“Oh those sexy tech companies. They’re in the financial news and they’re on our phones. The fact that they’re on our phones might be the most important thing about them. In a year where the prices of stocks in most sectors have gone down, the tech stocks and the valuations of private tech companies have kept going up up up. The “Hey I use that everyday!” factor has kept the dumb money flowing towards these companies, even though most people now think a price
correction is inevitable. It’s not that they are bad companies, it’s just that they are super over-valued according to all traditional measures… But the dumb money keeps flowing so the party continues, and the dumbest money of all is coming from Saudi Arabia, and its crown prince Muhammad Bin Salman”

“This simple fact is being obscured by two of the world’s most effective bullshit factories, working hard to fool all of us, and even to fool each other. On one side you’ve got the tens of millions of dollars that the Saudi government pours into public relations. On the other you’ve got the hype machine of the maturing tech investment bubble. What’s fascinating is the way that these two hype machines fool each other.“

“But Saudi Aramco, the State oil company, is a golden goose they are in the process of killing. All of Aramco’s profits are already committed to keeping the country funded. Instead of the IPO, which would have actually drawn in outside money, it’s looking likely that the Saudi government will force Aramco to buy assets from the Public Investment Fund to generate cash. This is the very definition of robbing peter to pay paul. Or would that be robbing Omar to pay Abu-Bakr? The Saudi government and now Saudi Aramco are now taking on massive amounts of debt to make investments outside of Saudi Arabia. And most of the investments that are actually happening are in tech companies that any sane analyst can see are over-valued. Through Softbank’s 100 billion dollar vision fund, run by a Japanese tech mogul, Saudi Arabia and the UAE, among other investors, are actively inflating the tech bubble. They are keeping the party going, but it’s very likely that Saudi Arabia will lose money on most of this stuff.”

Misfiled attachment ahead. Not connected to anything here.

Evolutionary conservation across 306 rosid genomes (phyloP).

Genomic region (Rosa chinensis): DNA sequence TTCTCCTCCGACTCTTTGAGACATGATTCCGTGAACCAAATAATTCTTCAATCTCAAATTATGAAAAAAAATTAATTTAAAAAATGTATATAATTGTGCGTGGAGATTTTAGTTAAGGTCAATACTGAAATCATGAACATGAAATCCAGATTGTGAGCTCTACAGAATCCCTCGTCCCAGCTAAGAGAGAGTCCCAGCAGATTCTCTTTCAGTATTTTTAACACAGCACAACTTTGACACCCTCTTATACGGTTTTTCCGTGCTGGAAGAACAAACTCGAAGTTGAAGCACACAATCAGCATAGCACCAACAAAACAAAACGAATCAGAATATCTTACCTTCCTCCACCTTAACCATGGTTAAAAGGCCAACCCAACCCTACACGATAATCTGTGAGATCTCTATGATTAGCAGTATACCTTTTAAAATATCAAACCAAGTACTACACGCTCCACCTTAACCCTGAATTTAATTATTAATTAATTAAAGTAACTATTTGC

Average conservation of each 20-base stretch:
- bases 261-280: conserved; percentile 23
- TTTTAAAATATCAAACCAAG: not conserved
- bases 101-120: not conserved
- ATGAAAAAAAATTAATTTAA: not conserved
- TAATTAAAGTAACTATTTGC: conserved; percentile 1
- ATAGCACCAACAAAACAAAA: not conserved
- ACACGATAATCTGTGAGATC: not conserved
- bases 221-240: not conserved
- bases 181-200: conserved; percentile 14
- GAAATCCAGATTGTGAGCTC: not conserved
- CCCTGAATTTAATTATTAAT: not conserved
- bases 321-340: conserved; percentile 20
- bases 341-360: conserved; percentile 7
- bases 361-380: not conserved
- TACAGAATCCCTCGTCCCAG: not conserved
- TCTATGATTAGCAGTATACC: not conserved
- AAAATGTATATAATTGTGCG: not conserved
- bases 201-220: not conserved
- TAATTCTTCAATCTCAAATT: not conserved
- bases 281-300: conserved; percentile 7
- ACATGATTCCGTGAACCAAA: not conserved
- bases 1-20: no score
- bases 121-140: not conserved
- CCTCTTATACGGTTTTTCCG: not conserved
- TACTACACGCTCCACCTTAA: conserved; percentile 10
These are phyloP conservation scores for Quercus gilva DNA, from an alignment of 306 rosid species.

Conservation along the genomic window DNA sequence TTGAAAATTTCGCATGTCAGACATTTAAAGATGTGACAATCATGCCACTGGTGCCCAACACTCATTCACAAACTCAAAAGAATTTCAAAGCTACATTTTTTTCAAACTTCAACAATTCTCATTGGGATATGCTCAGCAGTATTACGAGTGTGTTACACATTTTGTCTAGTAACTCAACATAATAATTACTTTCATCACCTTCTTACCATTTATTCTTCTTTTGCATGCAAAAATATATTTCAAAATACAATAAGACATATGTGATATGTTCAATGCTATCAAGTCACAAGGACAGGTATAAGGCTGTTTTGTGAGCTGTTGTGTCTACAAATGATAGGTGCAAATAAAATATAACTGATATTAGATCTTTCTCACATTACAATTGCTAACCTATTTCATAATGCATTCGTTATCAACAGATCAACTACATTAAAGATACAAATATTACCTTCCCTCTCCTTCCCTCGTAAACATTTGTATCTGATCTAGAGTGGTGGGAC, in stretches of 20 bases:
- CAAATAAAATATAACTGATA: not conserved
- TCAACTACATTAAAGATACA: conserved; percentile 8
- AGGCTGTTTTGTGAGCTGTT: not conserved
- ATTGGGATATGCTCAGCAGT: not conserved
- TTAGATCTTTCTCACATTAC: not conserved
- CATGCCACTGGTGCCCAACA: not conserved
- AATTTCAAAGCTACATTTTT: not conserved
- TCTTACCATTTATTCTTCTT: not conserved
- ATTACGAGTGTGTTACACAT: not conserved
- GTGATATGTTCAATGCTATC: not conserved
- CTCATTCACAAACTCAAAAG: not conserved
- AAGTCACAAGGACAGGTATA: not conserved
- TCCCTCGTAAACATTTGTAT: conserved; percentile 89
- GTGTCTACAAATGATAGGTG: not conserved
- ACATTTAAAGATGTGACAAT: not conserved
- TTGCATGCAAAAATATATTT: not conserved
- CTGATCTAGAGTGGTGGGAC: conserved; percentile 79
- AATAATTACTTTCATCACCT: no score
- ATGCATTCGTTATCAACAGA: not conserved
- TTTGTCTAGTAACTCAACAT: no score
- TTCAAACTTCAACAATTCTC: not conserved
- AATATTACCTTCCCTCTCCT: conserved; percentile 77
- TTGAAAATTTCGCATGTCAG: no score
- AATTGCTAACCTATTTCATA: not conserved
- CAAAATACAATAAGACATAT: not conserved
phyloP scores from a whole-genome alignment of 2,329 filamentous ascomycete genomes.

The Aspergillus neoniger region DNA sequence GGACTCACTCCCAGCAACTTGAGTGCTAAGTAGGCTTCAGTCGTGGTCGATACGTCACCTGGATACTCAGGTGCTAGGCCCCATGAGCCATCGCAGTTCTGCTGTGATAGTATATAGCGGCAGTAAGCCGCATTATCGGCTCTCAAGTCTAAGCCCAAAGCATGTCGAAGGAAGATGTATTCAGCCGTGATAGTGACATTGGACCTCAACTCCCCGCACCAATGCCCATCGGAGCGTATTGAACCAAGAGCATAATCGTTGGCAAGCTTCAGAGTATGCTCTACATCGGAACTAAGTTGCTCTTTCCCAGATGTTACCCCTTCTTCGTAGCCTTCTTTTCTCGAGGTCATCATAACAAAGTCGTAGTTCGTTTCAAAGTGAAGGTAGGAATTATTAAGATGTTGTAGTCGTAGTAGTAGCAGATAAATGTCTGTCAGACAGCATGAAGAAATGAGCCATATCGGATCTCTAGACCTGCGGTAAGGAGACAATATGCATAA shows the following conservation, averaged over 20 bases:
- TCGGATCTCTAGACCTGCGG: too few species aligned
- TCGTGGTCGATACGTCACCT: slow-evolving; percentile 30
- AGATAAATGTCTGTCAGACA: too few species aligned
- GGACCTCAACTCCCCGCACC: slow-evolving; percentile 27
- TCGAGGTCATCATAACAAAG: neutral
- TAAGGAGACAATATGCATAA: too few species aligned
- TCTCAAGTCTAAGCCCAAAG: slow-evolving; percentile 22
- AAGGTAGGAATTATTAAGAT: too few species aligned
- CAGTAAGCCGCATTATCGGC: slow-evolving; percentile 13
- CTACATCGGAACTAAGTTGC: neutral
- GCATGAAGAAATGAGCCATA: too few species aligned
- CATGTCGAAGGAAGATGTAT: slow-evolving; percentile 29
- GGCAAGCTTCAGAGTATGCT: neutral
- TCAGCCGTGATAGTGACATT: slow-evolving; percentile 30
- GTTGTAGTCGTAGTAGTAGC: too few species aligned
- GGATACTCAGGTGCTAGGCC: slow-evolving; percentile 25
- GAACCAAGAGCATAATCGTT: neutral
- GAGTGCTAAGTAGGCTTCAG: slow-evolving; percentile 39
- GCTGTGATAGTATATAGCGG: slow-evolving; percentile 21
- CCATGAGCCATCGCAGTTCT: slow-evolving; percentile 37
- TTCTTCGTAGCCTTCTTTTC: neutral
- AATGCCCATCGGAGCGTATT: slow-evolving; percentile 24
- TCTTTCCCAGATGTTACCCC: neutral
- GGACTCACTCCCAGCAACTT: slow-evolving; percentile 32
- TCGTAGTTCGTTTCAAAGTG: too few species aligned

Well, I made that video about two and a half years ago,and for those of you who are not that familiar with investing, it’s incumbent upon me to mention that it is not MBS that looks stupid here. I am the one that looks stupid. Because over the past two and a half years we have seen an unprecedented boom in the US stock market that has mostly been driven by tech stocks. The valuations of these have not just reached insane levels, they have also spun off all kinds of wealth throughout the country and throughout the world. It is a bonanza, a lot of people have done very well through this, and Saudi Arabia has, so far, done very well through this. The wealthy of course have been the prime beneficiaries here, but I think it’s important to mention that every retirement account and pension fund in the United States, and probably across the developed world, almost certainly across the developed world has benefitted from this as well. If you own investments, especially if you own certain investments, the past two and a half years have been a bonanza. And what strikes me as insane about all this is that nobody’s really talking, beyond a few news stories here and there, about how central Saudi Arabia is to all of this. And to explain how crazy that is, I’m going to finally talk about Gamestop. Yes, Gamestop, a month late, I know.